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  • Farmers' Kitchen—Indian Summer

    Farmers' Kitchen—Indian Summer

    We chose “Anjali”—a Sanskrit word meaning “offerings to the deities”—as the name of our farm to honor Lini’s Indian heritage. And since moving to our South Londonderry farm on the winter solstice of 2000, we have grown mixed vegetables, medicinal herbs, blueberries, raspberries, and hops in harmony with our ecosystem and the cosmos.

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  • What Is Fresh?

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Farmers' Kitchen—Indian Summer

Lini Mazumdar and Emmett Dunbar, photo by Celia Kelly
Lini Mazumdar and Emmett Dunbar, photo by Celia Kelly

Written on

August 25 , 2015

We chose “Anjali”—a Sanskrit word meaning “offerings to the deities”—as the name of our farm to honor Lini’s Indian heritage. And since moving to our South Londonderry farm on the winter solstice of 2000, we have grown mixed vegetables, medicinal herbs, blueberries, raspberries, and hops in harmony with our ecosystem and the cosmos. Our greenhouse production extends the season and our fields are planted mostly with winter storage crops. These crops, such as Samarkand heirloom garlic, are used to create tasty dishes until the next anticipated harvest. A flock of heritage-breed chickens, typically Rhode Island Reds, Barred Rocks, and Black Wyandottes, help work the land and provide essential fertility.

Thanks to our seed saving for nearly two decades, a great depth of varietal types within certain families of plants make up 80 percent of the crops we raise on Anjali Farm. By selectively choosing the right seed to produce well on this hill-side farm, Emmett has encouraged the best cherry tomato in Vermont to evolve! Of course, no fresh meal would be complete without Italian basil from Genoa or heat-tolerant Hindustani cilantro, which has now been trialed and saved for several years in our cold northern climate of Zone 3.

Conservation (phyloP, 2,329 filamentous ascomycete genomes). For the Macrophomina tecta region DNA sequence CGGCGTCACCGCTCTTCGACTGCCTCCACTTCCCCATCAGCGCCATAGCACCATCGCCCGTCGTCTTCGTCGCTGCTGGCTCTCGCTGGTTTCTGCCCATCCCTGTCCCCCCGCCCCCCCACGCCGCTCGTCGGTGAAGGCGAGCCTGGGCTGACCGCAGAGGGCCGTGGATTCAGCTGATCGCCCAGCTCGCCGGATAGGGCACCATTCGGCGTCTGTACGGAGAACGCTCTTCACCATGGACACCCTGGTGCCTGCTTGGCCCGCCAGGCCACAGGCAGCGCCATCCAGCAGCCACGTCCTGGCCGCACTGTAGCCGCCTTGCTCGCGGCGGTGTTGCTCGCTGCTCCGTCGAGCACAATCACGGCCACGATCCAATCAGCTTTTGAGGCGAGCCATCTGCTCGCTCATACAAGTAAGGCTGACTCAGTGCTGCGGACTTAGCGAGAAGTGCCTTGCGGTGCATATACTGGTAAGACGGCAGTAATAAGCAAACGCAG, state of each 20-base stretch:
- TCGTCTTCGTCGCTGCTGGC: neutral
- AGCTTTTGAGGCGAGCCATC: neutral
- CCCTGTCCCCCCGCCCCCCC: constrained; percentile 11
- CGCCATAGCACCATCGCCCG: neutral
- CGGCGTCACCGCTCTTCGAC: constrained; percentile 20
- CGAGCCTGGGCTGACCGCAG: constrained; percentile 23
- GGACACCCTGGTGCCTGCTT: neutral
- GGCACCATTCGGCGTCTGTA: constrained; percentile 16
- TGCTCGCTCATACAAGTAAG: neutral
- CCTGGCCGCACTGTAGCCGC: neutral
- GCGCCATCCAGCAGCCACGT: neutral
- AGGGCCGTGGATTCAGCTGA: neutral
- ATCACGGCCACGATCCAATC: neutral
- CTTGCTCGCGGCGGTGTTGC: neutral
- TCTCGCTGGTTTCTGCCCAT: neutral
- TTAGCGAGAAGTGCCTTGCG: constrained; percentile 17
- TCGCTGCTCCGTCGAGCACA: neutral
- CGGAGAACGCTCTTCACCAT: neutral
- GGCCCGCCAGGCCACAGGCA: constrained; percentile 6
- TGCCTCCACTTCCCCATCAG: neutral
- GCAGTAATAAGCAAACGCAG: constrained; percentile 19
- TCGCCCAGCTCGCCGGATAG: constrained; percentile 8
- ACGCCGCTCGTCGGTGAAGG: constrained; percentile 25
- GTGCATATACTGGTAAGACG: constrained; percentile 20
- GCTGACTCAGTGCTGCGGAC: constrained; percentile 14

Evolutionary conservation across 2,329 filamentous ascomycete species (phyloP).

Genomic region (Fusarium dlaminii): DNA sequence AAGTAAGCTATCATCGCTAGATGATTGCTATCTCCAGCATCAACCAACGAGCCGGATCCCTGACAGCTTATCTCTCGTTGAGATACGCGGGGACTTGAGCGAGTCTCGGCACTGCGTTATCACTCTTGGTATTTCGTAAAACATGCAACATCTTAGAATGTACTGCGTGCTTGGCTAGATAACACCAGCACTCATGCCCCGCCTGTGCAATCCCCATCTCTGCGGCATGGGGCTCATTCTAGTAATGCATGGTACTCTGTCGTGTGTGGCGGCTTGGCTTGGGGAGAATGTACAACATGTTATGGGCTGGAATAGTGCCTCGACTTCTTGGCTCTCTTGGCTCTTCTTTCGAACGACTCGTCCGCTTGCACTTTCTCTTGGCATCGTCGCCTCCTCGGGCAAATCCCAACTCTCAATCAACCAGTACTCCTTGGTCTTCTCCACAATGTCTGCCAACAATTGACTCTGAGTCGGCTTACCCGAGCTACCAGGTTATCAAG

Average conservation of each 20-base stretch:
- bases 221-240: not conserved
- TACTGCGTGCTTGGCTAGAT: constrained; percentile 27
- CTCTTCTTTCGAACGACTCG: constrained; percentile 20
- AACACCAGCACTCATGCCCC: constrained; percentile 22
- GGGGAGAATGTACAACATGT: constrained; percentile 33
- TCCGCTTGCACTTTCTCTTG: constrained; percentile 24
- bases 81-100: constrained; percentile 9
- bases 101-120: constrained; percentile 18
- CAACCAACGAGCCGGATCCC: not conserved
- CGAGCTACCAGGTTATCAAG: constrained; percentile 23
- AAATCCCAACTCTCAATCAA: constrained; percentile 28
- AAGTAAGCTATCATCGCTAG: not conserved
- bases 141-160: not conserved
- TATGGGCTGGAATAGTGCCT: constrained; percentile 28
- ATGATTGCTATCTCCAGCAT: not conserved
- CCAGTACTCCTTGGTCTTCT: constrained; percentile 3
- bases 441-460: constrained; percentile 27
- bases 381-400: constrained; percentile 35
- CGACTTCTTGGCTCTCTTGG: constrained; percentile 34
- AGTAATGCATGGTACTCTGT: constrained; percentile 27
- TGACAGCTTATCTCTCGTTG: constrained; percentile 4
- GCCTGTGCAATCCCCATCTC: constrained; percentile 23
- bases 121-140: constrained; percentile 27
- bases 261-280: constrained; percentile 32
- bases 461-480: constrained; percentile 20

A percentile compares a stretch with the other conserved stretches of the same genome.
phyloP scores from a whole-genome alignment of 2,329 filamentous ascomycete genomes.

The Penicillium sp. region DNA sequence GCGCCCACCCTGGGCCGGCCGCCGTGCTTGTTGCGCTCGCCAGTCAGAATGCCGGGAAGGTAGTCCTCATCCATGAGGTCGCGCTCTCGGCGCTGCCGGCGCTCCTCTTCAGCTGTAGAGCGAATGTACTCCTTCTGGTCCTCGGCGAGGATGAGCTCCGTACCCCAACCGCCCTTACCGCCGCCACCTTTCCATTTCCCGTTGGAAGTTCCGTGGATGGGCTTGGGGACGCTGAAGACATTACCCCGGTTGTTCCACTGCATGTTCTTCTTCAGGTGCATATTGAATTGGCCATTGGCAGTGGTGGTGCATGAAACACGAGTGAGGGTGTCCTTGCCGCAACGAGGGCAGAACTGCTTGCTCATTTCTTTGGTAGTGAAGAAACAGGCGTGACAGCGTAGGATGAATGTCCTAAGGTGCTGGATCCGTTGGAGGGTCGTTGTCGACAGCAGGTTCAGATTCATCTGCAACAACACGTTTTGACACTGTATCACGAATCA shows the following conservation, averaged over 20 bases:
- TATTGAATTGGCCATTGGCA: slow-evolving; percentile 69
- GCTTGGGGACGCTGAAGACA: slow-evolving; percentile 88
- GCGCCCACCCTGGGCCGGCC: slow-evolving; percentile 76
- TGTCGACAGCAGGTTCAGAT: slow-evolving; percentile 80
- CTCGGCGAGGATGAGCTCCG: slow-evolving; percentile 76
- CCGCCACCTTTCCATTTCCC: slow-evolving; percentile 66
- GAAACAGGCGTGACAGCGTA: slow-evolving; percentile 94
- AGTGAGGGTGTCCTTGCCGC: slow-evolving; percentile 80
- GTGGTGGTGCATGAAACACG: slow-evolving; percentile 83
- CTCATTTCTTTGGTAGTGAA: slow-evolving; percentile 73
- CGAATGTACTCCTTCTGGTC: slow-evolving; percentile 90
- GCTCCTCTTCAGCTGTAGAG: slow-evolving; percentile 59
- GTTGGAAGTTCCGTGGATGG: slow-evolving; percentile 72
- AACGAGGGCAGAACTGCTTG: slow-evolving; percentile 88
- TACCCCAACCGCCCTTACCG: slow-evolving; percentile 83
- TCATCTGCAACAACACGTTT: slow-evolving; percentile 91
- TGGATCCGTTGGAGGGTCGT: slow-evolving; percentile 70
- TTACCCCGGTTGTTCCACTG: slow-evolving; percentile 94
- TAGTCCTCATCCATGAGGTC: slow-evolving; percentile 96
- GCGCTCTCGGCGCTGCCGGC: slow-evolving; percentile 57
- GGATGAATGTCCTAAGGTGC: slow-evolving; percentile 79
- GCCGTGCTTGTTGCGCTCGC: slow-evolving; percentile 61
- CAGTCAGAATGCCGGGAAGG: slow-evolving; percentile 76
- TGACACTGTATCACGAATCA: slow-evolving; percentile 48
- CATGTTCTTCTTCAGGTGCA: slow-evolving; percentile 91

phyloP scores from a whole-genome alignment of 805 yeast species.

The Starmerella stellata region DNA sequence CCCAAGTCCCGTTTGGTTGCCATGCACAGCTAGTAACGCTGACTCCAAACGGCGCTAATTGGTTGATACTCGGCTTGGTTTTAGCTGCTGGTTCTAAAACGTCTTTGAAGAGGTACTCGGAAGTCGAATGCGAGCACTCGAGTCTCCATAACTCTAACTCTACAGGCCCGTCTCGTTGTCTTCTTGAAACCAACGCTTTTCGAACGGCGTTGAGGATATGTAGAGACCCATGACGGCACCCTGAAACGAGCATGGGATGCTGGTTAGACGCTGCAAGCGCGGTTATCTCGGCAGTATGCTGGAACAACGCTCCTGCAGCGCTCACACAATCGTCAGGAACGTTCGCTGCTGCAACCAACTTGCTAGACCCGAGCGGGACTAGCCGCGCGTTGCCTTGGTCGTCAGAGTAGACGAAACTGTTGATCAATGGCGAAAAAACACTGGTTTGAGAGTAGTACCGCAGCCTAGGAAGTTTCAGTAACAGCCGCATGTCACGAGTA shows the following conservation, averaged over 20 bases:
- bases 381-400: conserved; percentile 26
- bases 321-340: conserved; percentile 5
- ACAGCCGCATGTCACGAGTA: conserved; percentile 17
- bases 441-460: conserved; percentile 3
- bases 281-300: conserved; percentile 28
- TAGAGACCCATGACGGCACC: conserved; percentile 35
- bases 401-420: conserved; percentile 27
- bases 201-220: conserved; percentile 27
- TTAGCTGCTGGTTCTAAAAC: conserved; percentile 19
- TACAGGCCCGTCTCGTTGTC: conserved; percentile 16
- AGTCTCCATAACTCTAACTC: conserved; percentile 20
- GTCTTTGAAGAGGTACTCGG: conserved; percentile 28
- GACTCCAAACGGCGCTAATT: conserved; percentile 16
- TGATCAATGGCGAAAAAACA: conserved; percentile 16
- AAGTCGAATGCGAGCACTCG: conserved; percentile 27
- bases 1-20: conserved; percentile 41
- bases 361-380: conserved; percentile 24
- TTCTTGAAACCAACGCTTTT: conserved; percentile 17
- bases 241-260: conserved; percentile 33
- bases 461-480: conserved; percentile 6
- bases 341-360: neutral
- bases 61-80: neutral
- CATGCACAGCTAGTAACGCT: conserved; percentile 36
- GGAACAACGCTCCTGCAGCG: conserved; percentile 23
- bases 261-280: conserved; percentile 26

Lini is a certified herbalist and Ayurvedic nutritional counselor, and her herbal products business, Lotus Moon Medicinals, has been a vital part of the community for nearly 18 years. Fostering healing with plants and dietary suggestions is only a part of her business, however. Recently, she started cooking Indian ”tiffin” meals for local families. These are Indian meals packed in a tiffin carrier—a small stainless steel container that keeps food fresh and consists of five stacked containers that carry rice, lentil, vegetable, meat, and raita (yogurt condiment). The menu varies each week according to what is growing on the farm and is available in local markets.

Lini also teaches Ayurvedic nutrition and Indian cooking classes, and offers Indian food catering for small events and weddings. Catering can be arranged year-round, but Lini absolutely lives for Vermont living in the summertime!

Anjali Farm in South Londonderry is open by appointment or by chance and can be found anytime at www.anjalifarm.com or on Facebook. Call 802-824-4658 for more information.

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Vermont's Local Banquet Magazine illuminates the connections between local food and Vermont communities. Our stories, interviews, and essays reveal how Vermont residents are building their local food systems, how farmers are faring in a time of great opportunity and challenge, and how Vermont’s agricultural landscape is changing as the localvore movement shapes what is grown and raised here.

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Home Stories Issues 2015 Fall 2015 | Issue 34 Farmers' Kitchen—Indian Summer